Court May Side With Apple in the Ongoing Fortnite Battle

The ongoing Epic Games and Apple controversy took its first hearing in court on Monday August 24 and the audit was against Fortnite. Although the preliminary hearing (via MacRumors) ended indefinitely, Judge Yvonne Gonzalez Rogers indicated that the Fortnite ban would remain in place until Epic changes the new payment system that Apple’s App Store tax eliminates Was designed for

Judge Rogers said he is “unwilling to grant relief in relation to the games” meaning the court would not likely force Apple to reinstate the App Store in its current state. However, it called Apple’s decision to block Epic’s developer access and thereby limit its ability to operate on unrealistic engines “retaliatory”.

“I am inclined to grant relief in relation to the Unreal Engine,” commented Judge Rogers. “It looks vengeful to me, and there’s no harm to Apple to prevent me from affecting the unrealistic engine on that platform. It looks like an overreach to me.”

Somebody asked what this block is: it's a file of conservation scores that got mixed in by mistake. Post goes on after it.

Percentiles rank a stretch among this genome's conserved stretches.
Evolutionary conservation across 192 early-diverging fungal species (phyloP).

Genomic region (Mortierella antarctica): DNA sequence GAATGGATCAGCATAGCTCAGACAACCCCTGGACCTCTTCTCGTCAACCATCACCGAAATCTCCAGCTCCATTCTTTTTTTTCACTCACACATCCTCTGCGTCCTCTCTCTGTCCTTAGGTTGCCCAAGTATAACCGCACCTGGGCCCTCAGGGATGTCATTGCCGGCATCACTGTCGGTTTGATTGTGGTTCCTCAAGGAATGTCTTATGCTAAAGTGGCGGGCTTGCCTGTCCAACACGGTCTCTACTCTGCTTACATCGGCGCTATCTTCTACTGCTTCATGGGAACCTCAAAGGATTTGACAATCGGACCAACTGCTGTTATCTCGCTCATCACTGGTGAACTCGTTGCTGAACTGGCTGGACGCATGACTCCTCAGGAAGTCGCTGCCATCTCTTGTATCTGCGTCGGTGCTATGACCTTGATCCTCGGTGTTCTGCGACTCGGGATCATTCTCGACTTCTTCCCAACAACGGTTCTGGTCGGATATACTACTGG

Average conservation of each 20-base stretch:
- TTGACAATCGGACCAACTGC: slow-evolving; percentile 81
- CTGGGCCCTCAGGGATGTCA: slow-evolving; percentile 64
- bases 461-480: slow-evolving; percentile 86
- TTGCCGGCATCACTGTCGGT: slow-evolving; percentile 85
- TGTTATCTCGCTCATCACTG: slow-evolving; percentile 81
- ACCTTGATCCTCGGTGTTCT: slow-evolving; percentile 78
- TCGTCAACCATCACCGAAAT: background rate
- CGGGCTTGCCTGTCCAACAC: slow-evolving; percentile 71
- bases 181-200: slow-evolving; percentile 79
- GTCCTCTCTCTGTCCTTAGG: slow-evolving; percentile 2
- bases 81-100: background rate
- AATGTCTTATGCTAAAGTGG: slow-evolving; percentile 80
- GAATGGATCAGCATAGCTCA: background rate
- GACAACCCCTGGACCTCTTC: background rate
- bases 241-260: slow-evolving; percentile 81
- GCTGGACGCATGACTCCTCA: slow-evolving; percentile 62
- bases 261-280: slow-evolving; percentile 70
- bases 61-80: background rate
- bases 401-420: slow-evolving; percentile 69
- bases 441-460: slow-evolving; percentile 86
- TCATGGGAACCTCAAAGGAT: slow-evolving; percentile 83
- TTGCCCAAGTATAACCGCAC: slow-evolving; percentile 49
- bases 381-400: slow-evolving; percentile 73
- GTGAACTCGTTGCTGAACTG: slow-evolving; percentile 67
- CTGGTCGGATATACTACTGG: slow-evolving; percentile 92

Apple’s lawyer claimed that down the road, Epic could also transfer “misconduct” to its other entities such as “Unreal Engine”. Epic Games argued in its defense that Apple’s clampdown was already hurting the unrealistic engine business as developers began running away from the platform.

Unreal Engine is a gaming platform widely adopted by third-party developers. Last week, Microsoft, which hired Unreal Engine for its mobile racing title Forza Street, released a statement expressing support for Epic Games. The move was filed in court by Kevin Gamil, Microsoft’s general manager for the gaming developer’s experiences “will harm Kevin Gameill”.

The Fortney ban, Judge Rogers said, was Epic Games’ own fault, however, and it was a “strategic and calculated move” to Apple’s policies. Judge Rogers suggested that Epic Games switch the way on August 3 and “return everyone back to where they were.”

We’ve reached out to Epic Games and Apple and we’ll update the story when we hear back.

“Your customer created a situation. Your client does not come to this court with clean hands. Epic took a strategic and calculated move and decided to breach just before a new season. In my view, when you harm yourself, you cannot cause irreparable harm.

In response, Katherine Forrest, who represents Epic, stated that coming back to the status quo is like asking ” [Epic Games] In a competitive environment, consumers are required to pay more “and this is something that is not required and required by law.”

Judge Rogers said he would soon issue a temporary order and hold another hearing on 28 September to discuss a long-term solution.

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